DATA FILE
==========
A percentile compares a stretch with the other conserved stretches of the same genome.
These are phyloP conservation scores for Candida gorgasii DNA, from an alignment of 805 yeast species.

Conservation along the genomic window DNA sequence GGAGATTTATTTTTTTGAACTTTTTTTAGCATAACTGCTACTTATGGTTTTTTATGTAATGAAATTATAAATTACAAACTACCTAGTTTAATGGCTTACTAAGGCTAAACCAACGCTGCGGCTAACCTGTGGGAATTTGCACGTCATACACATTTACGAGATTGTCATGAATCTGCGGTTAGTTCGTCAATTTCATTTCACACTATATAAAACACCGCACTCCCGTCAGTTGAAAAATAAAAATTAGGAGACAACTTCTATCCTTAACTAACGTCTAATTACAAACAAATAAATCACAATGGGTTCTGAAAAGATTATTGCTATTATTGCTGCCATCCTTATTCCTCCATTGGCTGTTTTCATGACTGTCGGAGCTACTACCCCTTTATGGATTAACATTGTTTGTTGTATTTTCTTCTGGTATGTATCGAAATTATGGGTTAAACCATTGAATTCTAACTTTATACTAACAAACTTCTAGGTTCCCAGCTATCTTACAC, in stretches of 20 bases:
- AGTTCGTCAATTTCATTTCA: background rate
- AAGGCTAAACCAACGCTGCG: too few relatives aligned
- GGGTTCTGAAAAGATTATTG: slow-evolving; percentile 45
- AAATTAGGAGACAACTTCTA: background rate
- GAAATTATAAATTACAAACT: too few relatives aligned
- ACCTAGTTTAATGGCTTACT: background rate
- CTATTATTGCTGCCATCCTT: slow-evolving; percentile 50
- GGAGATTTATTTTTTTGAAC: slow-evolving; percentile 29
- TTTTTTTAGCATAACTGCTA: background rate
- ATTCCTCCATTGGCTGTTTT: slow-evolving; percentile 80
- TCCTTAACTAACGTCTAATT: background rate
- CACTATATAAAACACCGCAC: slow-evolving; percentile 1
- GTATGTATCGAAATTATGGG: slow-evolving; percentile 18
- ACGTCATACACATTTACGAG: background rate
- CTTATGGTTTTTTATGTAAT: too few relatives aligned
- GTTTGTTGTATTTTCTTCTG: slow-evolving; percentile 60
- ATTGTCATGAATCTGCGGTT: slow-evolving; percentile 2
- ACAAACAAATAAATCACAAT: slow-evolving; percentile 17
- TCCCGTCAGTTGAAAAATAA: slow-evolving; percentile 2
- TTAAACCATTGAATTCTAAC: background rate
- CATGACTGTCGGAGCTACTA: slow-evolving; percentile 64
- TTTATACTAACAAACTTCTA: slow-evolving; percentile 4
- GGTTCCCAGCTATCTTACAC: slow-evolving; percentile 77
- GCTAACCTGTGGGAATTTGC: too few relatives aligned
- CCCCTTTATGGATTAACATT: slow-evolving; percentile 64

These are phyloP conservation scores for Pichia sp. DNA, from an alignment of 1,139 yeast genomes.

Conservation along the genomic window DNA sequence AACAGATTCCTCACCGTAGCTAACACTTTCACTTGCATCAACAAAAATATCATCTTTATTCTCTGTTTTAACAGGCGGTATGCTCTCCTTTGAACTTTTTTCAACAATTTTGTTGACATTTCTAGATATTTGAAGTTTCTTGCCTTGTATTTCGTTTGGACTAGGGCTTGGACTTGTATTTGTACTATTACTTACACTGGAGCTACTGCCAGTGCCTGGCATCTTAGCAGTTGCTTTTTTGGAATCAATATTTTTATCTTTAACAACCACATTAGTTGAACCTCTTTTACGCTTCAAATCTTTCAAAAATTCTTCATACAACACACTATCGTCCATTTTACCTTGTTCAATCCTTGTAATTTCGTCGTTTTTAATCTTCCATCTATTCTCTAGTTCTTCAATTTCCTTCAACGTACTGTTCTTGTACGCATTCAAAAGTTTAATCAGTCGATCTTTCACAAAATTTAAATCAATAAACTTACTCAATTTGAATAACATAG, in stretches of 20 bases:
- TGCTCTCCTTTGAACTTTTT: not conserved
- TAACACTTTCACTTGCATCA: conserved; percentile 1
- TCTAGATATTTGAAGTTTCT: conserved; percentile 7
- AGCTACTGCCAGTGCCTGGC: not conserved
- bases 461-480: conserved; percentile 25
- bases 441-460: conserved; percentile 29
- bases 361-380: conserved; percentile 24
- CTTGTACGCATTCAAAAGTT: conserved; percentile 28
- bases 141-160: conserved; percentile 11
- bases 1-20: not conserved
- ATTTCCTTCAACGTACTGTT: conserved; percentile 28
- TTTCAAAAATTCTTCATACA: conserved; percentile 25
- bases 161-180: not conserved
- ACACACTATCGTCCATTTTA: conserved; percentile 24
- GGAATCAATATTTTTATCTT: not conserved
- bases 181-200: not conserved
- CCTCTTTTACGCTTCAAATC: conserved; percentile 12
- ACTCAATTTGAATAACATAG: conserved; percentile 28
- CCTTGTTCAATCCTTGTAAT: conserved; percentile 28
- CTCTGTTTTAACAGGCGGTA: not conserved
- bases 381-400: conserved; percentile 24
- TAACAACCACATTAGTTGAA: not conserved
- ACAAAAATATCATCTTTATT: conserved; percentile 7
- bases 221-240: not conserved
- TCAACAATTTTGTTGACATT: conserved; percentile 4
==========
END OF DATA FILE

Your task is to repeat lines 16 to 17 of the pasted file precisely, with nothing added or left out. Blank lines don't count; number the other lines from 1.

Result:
- GTATGTATCGAAATTATGGG: slow-evolving; percentile 18
- ACGTCATACACATTTACGAG: background rate